We have been studying the social behaviour and ecology of pukeko (Porphyrio porphyrio) for over five years at a study site in the lower Taieri River, Otago New Zealand. After an application of rabbit poison in 1995 and the illegal release of rabbit haemorrhagic disease (RHD) in 1997, there was strong anecdotal evidence that rabbit (Oryctolagus cuniculus) abundance on and around our study site had been substantially reduced.
Aerial poisoning operations with carrot or cereal baits are used to control brushtail possum (Trichosurus vulpecula) populations in New Zealand forests for ecosystem conservation and to stop the spread of bovine tuberculosis to cattle and deer herds on adjacent farmland. Although various measures have been implemented to reduce the incidence of bird kills, dead birds continue to be found after poison operations.
We measured horse density, social structure, habitat use, home ranges and altitudinal micro-climates in the south-western Kaimanawa ranges east of Waiouru, New Zealand. Horse density in the Auahitotara ecological sector averaged 3.6 horses.per km² and ranged from 0.9 to 5.2 horses.per km² within different zones.
Fragments of kahikatea (Dacrycarpus dacrydioides) forest provide a major opportunity for conservation of indigenous biodiversity in the heavily deforested landscape of the Waikato Basin, New Zealand. However, there is little documented information on what indigenous fauna survives in these fragments.
Assays for the toxin sodium monofluoroacetate (compound 1080) were undertaken on arthropods collected from toxic baits after a brushtail possum (Trichosorus vulpecula) control operation in Nothofagus forest in central North Island, New Zealand. The 1080 concentrations measured (mean 57 mu g per g, max 130 mu g per g) are considerably higher than those reported by other researchers who collected arthropods randomly after control operations.
Hihi (or stitchbird, Notiomystis cincta) is a rare honeyeater endemic to the North Island of New Zealand. Hihi were translocated from Little Barrier Island to Mokoia Island, Lake Rotorua, in 1994. Mokoia is a small (135 ha) island with secondary vegetation, so there was some doubt as to whether the island had sufficient diversity of fruit and nectar sources to support a hihi population. This paper reports data collected in the year after the translocation on the density, distribution and phenology of plants likely to be used by hihi. We address the following questions.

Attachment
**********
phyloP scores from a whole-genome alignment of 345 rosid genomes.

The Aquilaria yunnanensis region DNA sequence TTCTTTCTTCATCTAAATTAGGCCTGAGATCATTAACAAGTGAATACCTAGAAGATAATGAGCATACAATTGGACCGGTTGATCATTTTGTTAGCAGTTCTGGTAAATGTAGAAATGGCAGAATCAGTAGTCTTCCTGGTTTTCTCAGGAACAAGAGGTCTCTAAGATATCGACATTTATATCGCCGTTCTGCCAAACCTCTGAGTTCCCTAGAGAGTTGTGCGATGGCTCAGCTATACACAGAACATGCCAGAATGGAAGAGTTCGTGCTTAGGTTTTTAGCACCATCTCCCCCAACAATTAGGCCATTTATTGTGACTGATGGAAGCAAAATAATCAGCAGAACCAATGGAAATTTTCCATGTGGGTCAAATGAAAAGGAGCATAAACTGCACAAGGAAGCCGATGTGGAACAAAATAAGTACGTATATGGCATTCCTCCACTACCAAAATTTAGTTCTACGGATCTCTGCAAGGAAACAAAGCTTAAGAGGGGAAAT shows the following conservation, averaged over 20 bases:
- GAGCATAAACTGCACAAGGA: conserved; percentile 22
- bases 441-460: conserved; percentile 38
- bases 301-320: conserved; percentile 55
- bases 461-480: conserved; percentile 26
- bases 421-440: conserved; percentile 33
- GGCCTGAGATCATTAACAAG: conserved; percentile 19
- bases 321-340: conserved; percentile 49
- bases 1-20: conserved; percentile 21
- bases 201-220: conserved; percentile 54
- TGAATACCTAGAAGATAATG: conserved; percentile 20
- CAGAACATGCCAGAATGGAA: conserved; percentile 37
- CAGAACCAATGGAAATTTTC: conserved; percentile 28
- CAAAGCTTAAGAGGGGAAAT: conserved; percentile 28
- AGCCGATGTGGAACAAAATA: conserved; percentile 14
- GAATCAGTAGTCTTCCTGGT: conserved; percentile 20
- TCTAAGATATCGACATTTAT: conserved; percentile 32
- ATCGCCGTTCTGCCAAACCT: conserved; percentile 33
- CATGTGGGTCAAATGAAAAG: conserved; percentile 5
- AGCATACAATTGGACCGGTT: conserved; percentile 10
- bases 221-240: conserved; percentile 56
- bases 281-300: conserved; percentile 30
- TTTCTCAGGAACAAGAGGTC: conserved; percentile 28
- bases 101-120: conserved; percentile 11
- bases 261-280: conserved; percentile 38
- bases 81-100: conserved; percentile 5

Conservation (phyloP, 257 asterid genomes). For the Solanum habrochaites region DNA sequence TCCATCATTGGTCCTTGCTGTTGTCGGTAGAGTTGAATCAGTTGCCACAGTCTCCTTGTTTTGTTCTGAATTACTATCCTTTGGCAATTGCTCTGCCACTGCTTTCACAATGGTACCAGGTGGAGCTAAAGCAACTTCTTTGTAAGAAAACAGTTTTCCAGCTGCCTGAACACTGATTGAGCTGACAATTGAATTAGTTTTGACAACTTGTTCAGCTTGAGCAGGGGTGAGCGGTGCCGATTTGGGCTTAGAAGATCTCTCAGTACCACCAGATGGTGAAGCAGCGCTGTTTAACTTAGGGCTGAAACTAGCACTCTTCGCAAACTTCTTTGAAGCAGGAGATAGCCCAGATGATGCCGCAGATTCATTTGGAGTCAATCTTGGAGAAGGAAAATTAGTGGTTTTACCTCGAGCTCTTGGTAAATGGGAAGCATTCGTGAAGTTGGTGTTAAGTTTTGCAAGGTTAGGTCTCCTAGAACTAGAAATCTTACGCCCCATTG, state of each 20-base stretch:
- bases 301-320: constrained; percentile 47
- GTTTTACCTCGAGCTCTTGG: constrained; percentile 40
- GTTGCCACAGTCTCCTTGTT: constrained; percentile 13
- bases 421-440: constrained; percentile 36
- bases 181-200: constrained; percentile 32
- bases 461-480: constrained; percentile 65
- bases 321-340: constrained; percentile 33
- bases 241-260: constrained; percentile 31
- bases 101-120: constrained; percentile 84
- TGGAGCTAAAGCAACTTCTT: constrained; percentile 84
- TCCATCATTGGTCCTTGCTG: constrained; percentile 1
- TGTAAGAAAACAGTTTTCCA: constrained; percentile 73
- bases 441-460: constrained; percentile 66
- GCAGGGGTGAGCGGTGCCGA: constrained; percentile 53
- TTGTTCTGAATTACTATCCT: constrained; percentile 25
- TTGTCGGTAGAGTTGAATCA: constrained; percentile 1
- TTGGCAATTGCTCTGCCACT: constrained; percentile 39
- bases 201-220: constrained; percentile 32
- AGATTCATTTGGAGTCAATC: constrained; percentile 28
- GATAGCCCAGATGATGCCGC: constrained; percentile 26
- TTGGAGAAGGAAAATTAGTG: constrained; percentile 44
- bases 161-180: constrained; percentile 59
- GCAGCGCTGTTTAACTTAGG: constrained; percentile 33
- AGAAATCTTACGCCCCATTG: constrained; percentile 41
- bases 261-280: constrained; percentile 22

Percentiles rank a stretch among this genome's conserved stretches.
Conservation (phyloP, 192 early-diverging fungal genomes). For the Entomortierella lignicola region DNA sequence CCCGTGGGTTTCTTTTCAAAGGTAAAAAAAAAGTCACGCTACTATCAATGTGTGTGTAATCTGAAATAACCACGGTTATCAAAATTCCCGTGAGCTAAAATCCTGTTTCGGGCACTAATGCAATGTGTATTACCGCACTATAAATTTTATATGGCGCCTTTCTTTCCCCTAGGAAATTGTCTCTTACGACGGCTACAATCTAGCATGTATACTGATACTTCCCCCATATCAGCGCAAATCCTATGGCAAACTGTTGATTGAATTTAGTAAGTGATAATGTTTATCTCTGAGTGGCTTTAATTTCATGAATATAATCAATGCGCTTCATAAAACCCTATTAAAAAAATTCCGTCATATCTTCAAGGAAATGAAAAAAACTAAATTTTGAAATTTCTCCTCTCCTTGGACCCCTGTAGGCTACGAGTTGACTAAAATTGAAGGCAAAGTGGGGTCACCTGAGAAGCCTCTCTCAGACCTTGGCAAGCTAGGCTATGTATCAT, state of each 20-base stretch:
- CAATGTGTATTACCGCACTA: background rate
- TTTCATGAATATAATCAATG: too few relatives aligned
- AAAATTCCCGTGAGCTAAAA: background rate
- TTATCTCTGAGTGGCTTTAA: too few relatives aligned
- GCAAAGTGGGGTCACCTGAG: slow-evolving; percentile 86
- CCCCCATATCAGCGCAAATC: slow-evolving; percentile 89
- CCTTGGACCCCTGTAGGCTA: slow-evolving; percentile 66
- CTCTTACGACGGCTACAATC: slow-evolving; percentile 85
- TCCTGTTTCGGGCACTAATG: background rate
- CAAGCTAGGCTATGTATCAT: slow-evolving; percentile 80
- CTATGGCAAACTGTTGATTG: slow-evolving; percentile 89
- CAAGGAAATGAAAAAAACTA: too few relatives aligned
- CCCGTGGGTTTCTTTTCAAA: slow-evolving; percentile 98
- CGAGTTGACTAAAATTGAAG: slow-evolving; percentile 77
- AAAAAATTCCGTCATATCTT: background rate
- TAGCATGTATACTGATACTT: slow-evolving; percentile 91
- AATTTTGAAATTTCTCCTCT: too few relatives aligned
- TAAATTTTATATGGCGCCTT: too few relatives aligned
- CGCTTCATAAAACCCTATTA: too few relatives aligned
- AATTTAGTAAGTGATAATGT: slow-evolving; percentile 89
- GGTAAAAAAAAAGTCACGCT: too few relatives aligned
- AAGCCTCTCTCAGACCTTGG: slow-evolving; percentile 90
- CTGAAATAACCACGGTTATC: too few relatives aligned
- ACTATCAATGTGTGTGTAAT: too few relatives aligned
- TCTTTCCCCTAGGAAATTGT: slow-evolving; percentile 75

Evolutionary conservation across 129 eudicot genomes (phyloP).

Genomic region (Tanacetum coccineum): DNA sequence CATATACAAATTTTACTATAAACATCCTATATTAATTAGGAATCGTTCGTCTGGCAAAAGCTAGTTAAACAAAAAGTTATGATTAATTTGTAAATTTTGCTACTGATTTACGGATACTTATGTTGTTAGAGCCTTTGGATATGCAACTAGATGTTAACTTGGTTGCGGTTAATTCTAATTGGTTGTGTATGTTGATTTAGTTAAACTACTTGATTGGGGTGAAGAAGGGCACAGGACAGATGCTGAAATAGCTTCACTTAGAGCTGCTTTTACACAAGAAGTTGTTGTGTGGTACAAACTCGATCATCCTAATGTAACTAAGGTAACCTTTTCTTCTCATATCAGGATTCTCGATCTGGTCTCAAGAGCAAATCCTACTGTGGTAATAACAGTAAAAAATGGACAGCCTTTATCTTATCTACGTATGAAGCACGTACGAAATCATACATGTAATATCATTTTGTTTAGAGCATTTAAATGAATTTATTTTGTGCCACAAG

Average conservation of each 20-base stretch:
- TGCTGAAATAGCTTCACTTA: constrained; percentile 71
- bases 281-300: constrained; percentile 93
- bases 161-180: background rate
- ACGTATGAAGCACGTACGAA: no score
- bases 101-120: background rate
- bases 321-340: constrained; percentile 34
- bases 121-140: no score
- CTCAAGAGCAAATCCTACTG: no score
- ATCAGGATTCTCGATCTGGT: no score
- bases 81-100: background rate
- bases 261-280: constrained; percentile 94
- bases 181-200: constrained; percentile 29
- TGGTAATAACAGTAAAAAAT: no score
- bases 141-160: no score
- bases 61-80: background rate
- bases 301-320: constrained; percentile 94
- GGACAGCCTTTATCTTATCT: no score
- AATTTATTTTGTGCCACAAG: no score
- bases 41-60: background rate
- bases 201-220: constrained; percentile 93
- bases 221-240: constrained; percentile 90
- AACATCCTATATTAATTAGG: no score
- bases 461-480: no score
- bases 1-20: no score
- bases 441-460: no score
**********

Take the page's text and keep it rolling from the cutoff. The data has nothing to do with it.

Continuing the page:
The risks to non-target species of a newly developed bait containing either 0.15% 1080 or 0.6% cholecalciferol in a gel matrix were assessed. Very few of them ate gel bait. The safety of the gel bait is further enhanced by its placement in the purpose-designed bait station from which little spillage occurs, and which can be placed so that it is out of reach of most non-target animals. Comparative data show that nontarget species are considerably less susceptible to cholecalciferol than to sodium monofluoroacetate (1080).
Poisonous baits used for pest control in New Zealand commonly contain green dye and cinnamon oil to make them less attractive to birds. Research aimed at reducing the impact of poison based pest control on birds has shown that some birds are initially deterred from feeding on blue or, to a lesser extent, green coloured food and are attracted to yellow or red food. We determined whether colours that deter or attract birds affected the acceptance of non-toxic and toxic cereal baits by captive brushtail possums (Trichosurus vulpecula).
The field use of brodifacoum baits (Talon(R) and Pestoff(R)) to control brushtail possums (Trichosurus vulpecula) has increased in recent years. This has raised concerns of secondary and tertiary poisoning, resulting from the transfer of this toxicant through the food chain. In New Zealand, feral pigs (Sus scrofa) are known to scavenge possum carcasses and and may also gain access to bait stations containing possum baits. We have determined the concentrations of brodifacoum in muscle and liver tissue from captive pigs after primary and secondary poisoning.
Toxins, especially sodium monofluoroacetate (1080) and brodifacoum, are widely used throughout New Zealand for control of introduced mammals that are considered pests. This level of toxin use (not necessarily with these toxins) is unlikely to decline for at least 5-10 years. Ecological consequences derive both from mammal population reduction or eradication, and from using toxins as the control method.